Author: Carl F. Neal
Trade Paperback, 240 pages
Publication date: September 2003
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Incense is an important part of many religious and magickal rituals, as well as having many mundane uses such as covering the smell of a burnt culinary disaster. Many people have questions about how the most common type of commercial stick incenses are made and might like to try their hand at making their own, more traditional, incenses if only they knew how. Carl Neal's Incense: Crafting & Use of Magickal Scents provides that knowledge is a relatively understandable format.
In his introduction, Neal explains the history of incense and why he believes one might want to make one's own. For example, if you are allergic to incense, you might actually be allergic to some of the chemicals that sometimes end up in commercial incenses and might be able to burn more homemade incense -- where you control the ingredients -- with fewer problems. The first chapter discusses the various forms incense can come in -- and the advantages and disadvantages of each. The second chapter talks about the many types of aromatics, bases, and binders that can be used in making incense. The third charter explains how to use the various forms of incense and the various types of "incense burners" available.
After this introduction to incense, Neal devotes the rest of the book to making incense. There are chapters on selecting and buying raw materials, the tools and work areas needed, the actual process of making incense, and a large selection of incense recipes (as well as information on experimenting to develop your own recipes). The final chapter is on troubleshooting. It's arranged like those charts in the back of many owner's manuals for electronic productions where the symptoms of the problem are listed in one column and advice for correcting the problem in another. This small section alone is probably worth the price of the book for the beginning incense maker.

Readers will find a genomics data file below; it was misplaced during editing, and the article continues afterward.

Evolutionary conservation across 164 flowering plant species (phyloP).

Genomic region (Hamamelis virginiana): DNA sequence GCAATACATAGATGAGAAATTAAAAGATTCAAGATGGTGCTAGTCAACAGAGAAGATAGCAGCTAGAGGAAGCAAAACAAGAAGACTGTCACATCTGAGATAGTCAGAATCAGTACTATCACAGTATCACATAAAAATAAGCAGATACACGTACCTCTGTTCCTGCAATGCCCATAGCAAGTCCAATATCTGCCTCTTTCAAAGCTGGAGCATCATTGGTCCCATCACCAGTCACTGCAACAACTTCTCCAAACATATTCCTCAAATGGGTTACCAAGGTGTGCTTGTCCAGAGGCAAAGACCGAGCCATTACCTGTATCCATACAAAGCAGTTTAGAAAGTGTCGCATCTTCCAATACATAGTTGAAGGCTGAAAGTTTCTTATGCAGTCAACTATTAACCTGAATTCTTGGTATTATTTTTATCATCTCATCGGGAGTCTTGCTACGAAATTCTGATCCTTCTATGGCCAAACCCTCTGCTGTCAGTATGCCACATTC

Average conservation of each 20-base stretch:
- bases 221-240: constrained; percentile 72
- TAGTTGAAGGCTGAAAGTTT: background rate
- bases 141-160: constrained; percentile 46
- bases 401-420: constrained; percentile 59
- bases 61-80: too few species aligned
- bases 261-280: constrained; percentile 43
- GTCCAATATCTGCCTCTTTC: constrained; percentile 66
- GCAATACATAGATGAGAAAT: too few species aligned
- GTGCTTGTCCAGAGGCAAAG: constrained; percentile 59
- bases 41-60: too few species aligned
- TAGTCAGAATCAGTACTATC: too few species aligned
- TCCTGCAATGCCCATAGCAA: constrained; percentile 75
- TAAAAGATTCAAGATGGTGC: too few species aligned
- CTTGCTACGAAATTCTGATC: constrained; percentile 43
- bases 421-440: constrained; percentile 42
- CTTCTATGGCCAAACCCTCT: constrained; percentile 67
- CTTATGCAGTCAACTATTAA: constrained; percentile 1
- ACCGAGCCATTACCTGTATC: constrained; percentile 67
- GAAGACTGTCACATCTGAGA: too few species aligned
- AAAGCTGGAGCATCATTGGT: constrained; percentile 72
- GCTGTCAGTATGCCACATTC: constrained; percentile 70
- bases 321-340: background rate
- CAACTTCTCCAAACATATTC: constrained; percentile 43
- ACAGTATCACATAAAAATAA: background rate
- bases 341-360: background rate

A number of appendixes round out the book. In addition to the expected one on ingredients and locating materials, there are appendixes on the ritual use or incense, and possible philosophical/ethical issues in incense making. The final appendix on the Japanese art of listening to incense was the most interesting to me. The book concludes with a glossary, short bibliography, and an index.
Incense: Crafting & Use of Magickal Scents is an impressive book on an subject that has not been done to death in other books. While Neal will not win any awards for writing, the information in the book is relatively clear and fairly easy to follow despite not being arranged to best effect in some chapters. If you are interesting in making your own incense, or just what to know more about incense and how it is made, you'll want a copy of this book. Despite a few rough edges in the writing department, this book has the "smell" of a how-to classic.
Reviewed by Randall Sapphire